“I’ve waited six years, six months and six days. The man-beast promised the time would come. I’d begun to doubt and thought I’d been betrayed again, but indeed, he planted the seed of guilt and fed it until it flourished.”

“I-I couldn’t go through with our plan.  It didn’t feel right.”

“We almost had it all. We could’ve had it all.

“Robbie, I’m sorry.  I feared you’d go through with it anyway, so I added crushed cashews to the gravy.  It was an impulsive move that I regret.” Paulina covered her face with her hands to hide her tears. “I miss you so much!”

“Me too.”

The sun shone through the clouds again. Paulina felt her guilt ease into a peace she hadn’t felt in years. She rested her back on the bench, lightheaded- almost giddy. She felt a pinch on her arm, followed by an intense burning sensation coursing through her veins. Her throat tightened and panic rose.

“I forgive you, but I made a deal that can’t be undone.”

Paulina tried to form words.

“Her lips are blue!” A shrill voice shouted. “Call 9-1-1!”

She felt breath slide down her throat and compressions on her chest. The sun’s brightness became more intense. For an amount of time she couldn’t gauge, she basked in the radiating heat. Then, she heard a man’s voice announce, “time of death: 8:53 AM; anaphylaxis.”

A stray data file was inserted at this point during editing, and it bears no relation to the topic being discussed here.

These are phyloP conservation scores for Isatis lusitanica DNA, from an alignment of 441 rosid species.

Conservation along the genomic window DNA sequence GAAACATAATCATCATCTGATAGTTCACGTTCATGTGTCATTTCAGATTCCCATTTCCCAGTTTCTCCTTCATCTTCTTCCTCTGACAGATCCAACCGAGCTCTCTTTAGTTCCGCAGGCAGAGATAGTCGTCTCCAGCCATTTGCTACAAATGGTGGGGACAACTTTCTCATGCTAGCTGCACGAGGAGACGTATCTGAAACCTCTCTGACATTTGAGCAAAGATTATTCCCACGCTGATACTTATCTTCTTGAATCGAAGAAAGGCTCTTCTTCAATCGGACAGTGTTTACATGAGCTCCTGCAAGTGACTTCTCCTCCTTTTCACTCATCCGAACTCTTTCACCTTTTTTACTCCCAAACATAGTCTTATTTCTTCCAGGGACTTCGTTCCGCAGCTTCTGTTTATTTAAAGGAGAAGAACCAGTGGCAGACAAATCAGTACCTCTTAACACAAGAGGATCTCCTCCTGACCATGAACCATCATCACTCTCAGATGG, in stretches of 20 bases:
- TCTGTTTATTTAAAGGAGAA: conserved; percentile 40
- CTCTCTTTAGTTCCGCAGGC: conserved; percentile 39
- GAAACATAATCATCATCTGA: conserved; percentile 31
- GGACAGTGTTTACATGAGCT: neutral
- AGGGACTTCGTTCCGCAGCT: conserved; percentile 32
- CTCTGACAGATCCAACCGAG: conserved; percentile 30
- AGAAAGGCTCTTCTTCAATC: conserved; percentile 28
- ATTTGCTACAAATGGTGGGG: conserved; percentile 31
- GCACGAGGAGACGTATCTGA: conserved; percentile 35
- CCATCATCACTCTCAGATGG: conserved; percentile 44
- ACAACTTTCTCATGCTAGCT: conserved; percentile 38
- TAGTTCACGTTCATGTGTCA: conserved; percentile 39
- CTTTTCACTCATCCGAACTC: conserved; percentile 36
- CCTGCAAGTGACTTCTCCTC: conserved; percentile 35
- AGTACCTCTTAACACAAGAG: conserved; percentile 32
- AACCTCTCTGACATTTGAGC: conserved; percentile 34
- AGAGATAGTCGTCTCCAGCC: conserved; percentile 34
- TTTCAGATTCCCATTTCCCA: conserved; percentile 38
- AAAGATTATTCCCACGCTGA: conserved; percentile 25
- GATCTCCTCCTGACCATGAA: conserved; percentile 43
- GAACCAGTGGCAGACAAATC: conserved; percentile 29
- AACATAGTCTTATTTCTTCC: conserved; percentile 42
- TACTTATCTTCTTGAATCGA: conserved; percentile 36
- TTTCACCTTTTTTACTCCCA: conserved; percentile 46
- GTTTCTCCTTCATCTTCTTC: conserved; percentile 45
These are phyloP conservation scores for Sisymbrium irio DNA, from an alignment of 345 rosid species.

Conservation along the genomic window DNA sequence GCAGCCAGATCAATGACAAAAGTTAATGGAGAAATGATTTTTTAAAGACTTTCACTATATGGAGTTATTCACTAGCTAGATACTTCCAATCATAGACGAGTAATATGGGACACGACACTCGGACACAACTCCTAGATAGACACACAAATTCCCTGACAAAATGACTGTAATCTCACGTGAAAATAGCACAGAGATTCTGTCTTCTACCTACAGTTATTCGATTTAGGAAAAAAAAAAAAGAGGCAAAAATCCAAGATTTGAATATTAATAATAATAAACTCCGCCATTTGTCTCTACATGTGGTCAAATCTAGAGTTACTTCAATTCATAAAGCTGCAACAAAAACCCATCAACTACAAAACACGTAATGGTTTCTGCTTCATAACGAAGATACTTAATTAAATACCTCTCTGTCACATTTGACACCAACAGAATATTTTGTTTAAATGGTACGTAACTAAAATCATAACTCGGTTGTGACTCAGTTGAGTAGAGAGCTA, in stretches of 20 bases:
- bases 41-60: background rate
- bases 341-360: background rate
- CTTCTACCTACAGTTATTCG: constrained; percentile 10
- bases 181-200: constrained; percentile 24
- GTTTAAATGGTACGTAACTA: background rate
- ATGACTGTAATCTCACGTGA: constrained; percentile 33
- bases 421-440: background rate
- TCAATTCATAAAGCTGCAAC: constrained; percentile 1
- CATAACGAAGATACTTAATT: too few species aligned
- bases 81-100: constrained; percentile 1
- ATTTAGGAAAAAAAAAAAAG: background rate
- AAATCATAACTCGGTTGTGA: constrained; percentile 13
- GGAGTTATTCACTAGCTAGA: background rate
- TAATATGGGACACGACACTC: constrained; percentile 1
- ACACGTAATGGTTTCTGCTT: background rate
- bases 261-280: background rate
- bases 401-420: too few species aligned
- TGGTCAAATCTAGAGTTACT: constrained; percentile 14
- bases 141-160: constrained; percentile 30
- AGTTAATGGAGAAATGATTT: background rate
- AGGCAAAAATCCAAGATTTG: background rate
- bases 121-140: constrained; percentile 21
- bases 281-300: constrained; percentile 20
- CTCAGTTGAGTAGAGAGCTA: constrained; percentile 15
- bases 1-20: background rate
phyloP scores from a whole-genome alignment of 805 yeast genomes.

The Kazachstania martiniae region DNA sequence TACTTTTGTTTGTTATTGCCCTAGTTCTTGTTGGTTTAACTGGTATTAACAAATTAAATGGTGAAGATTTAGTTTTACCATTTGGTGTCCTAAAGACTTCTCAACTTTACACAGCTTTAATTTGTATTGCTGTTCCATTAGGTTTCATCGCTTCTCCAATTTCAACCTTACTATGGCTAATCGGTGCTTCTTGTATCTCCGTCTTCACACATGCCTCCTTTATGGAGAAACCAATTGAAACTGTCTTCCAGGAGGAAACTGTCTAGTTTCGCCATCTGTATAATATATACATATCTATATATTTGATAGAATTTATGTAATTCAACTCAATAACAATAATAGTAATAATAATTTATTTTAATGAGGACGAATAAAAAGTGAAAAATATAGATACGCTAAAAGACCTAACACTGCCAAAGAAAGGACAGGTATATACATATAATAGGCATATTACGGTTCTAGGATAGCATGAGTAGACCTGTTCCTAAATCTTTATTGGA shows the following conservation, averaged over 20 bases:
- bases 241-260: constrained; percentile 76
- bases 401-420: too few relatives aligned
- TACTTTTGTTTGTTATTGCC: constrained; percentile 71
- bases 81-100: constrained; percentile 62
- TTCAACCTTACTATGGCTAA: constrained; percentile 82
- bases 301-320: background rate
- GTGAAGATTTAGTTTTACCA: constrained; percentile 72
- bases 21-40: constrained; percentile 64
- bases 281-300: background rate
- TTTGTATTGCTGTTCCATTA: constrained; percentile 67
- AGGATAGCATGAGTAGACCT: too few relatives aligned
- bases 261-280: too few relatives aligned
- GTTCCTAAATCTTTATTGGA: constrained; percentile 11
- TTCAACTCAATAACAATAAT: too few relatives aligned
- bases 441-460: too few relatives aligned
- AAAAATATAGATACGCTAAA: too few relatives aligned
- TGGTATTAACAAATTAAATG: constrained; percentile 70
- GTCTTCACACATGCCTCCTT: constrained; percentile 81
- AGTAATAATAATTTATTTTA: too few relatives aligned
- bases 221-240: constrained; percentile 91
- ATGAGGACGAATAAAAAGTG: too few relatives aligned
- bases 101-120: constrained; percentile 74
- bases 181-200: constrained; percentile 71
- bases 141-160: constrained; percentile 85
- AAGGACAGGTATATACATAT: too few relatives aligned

Is this how Robbie felt?

This time, she had no answer.


This is my response to the Speakeasy weekly prompt, which is to write a piece in 750 words or less (mine is 644) (1) using “The clouds shifted, casting an ominous shadow on the ground.” anywhere in the piece, AND (2) making some kind of reference to the music prompt, which is Adele’s Rolling in the Deep.  Oh, and as an added challenge, it’s the last week of “family-free” writing, which means no family relationships.

The challenge is open to anyone, so if you’re curious, click the badge below to check out the guidelines and link your own story!

The Recruiter (Speakeasy #160)

The Crowd ("in" or "out"?)
The Crowd (“in” or “out”?)

“Tell me if you’re game.”

Francine looked into the crowd, gauging the reaction. The sea of bobbleheads wearing the corporate uniform of dark suits and red power accents (ties, hankies peeking out of suit pockets, high heels, scarves…) Hooked. She smiled to herself, but her face held the impassioned veneer of a fire-and-brimstone preacher.